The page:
On a given Monday or Thursday, the Park City Senior Center sees anywhere from 20 to 45 people coming through for lunch and socializing. Many who have made it part of their routine are having difficulty grappling with the impending transition to the Christian Center of Park City, when construction on the Woodside Park Phase 2 housing development closes the center.
“I like all my people. I do not want to move. But, things happen.”
Judy Maedel has lived in the Park City area for 40 years and has been coming to the Senior Center on Woodside Ave. for 10 of them. Maedel is the president of the Senior Center board, and like many of the members, she’s concerned about the move.
"I sort of had a little lecture to myself and others that we just have to accept what's coming," Maedel said. "It's not ideal, but it's what we have."
Cheryl Soshnik was part of the committee that chose the Christian Center as a temporary location for seniors. She likes the Christian Center, but it still has significant shortcomings for their needs.
"The fact that we have no storage there; the fact that everything has to be set up each day and taken down every afternoon; and a lot of the things that people do here to make it a community are not going to be available were the drawbacks—and we knew that," Soshnik said. "But looking at the other places that were available to us, they had more drawbacks than that."
Peggy Fletcher, a nearly 60-year Park City resident who has also been attending the center for a decade, worries about the uncertainty of the relocation timeframe.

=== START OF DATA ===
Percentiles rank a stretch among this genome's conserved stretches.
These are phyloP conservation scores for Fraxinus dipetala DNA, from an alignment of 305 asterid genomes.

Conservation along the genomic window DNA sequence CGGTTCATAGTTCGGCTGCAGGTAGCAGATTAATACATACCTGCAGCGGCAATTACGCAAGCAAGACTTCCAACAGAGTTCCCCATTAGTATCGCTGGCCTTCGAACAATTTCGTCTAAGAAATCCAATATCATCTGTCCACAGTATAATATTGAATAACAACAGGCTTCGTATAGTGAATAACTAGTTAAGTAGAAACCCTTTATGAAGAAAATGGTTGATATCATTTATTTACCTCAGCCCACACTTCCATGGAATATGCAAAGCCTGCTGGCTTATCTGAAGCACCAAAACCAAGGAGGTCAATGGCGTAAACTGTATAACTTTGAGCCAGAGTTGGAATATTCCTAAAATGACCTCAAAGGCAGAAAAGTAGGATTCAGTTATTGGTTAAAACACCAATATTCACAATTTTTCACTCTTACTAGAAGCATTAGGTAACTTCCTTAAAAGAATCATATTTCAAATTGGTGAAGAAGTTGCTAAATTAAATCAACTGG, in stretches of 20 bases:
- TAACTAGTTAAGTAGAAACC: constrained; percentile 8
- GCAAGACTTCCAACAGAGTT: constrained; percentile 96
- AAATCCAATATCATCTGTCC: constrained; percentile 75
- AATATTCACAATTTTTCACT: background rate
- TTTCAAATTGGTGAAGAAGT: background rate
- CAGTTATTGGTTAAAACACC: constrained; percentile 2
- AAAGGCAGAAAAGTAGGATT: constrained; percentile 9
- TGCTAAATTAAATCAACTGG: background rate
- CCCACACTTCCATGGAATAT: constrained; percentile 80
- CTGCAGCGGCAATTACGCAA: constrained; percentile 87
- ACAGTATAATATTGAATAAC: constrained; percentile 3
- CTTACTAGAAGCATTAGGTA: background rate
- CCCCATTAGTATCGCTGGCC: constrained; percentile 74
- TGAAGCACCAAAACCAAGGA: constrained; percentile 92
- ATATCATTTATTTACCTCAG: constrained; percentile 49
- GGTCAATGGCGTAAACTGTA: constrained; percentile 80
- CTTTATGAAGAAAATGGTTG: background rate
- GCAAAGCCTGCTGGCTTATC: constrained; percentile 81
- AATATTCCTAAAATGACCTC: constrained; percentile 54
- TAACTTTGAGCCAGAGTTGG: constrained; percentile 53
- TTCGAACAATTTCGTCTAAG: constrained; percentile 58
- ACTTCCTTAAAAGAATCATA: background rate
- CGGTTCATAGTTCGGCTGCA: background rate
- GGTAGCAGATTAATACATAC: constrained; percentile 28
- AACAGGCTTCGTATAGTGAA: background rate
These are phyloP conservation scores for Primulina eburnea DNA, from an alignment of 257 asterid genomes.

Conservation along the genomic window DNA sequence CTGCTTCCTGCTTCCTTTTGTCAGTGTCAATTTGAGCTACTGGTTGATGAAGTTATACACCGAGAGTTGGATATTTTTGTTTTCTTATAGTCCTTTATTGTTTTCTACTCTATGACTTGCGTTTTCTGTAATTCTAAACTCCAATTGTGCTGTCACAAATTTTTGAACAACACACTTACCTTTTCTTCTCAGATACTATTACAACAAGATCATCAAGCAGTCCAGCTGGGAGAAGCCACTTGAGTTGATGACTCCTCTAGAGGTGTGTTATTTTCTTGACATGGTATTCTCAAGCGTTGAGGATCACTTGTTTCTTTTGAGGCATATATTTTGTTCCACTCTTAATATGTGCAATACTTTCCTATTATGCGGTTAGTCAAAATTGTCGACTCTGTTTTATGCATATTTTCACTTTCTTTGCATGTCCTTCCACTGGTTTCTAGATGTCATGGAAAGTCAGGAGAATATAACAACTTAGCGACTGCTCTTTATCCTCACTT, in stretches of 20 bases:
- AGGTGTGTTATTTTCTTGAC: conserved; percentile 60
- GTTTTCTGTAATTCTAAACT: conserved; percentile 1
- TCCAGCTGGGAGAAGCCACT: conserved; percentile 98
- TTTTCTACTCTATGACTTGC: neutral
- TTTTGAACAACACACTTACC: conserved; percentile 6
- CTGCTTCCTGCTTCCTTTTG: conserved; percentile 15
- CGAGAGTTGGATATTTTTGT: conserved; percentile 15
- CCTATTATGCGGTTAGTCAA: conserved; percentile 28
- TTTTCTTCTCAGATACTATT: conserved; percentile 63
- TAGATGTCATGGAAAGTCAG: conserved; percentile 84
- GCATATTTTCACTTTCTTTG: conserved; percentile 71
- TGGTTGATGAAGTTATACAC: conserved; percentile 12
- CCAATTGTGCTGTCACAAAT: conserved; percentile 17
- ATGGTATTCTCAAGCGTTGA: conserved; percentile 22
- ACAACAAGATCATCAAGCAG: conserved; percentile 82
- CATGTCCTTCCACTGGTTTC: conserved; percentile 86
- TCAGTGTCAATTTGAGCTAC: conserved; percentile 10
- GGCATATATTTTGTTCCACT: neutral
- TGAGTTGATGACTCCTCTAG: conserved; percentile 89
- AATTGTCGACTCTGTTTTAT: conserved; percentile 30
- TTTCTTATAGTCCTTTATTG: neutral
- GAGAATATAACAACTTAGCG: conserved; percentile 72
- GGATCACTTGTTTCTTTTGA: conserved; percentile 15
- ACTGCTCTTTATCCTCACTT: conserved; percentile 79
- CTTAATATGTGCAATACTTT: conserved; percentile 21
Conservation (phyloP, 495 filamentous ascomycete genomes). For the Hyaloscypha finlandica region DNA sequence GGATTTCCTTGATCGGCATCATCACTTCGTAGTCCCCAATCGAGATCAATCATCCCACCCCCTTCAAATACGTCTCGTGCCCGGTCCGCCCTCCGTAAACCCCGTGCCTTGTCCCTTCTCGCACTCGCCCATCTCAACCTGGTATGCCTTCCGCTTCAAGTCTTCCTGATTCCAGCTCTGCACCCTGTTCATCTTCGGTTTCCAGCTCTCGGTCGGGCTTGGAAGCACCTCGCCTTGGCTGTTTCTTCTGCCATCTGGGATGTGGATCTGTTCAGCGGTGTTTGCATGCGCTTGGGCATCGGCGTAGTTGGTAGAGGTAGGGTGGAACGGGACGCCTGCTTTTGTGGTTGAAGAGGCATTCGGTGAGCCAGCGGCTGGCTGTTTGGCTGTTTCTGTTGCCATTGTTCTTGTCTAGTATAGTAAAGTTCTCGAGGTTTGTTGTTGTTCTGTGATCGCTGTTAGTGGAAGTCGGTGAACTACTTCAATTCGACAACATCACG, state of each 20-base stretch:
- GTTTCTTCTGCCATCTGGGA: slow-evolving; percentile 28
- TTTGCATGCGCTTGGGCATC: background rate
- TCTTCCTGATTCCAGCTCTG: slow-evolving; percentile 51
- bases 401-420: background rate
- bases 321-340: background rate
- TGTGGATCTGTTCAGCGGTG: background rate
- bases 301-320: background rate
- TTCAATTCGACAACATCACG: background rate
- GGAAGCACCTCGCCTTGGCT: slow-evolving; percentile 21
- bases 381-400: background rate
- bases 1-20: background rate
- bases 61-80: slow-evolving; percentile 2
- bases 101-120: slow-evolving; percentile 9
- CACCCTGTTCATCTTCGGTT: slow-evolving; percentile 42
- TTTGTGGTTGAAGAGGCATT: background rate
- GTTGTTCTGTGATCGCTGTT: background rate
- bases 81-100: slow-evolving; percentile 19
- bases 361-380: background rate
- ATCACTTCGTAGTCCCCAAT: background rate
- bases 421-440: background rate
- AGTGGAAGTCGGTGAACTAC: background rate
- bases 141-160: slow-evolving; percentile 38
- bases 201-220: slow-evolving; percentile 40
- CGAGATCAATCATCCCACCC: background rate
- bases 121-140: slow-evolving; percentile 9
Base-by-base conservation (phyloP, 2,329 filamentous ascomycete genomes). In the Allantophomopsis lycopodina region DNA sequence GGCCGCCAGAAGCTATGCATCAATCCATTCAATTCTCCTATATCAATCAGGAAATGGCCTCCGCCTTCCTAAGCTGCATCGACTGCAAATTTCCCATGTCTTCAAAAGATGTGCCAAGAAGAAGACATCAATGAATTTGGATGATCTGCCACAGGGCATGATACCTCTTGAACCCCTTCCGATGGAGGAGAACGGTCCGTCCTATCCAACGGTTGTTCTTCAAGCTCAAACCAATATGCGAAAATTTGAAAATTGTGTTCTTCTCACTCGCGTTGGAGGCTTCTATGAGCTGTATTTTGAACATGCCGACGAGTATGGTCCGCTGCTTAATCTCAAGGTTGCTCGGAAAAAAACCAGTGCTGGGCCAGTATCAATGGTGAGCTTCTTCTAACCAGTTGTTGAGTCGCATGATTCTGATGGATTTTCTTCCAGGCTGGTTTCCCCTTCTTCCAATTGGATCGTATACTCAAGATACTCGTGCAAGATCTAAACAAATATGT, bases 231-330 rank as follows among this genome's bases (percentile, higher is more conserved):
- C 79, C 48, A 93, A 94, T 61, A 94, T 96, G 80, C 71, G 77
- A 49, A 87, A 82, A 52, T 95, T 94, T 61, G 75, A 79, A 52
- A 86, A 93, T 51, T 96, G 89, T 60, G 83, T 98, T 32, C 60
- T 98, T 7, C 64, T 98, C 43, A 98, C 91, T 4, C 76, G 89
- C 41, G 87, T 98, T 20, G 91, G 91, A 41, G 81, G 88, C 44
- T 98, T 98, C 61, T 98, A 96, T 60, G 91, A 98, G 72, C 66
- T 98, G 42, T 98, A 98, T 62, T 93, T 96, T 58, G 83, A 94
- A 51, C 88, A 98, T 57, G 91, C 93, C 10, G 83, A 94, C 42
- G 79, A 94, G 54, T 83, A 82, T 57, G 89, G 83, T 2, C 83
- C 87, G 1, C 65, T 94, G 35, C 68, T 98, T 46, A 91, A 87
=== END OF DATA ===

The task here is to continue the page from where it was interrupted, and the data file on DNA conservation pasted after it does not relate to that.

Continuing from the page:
“The word temporary is very alarming," Fletcher said. "Temporary could be a year, five years, 10 years—I don't know what the description of temporary is.”
In 2017, the City’s plans for a senior and youth community center at City Park were moving forward. But Park City Economic Development Manager Jonathan Weidenhamer says that proposal was put on hold during the Spring 2018 budgeting process, to fund Woodside Park Phase 2—there wasn’t enough money in the Lower Park Avenue Redevelopment fund for both. Park City is now in preliminary talks with Summit County and the Park City School District to collaborate on a new community center—with no timeline for completion.
For a permanent center, Soshnik says she’d like to have a facility large enough to accommodate a growing number of people and activities. If there were space for more physical activities—like a group fitness class—Soshnik thinks it would attract a demographic in Park City she refers to as “the younger seniors.”
“There are a lot of us out there, but many of them refuse to admit that they’re seniors," Soshnik said. "They don't come here because all they know that happens here is that people come in, and it's very sedentary.”
Maedel says if the relocation to the Christian Center isn’t for long, the seniors will deal with it.
"It would be nice to have something more permanent, so that we could know that it was our center and our place," Maedel said. "At our age, I think we deserve that."
The Senior Center on Woodside Ave. is set to close on August 1, 2019.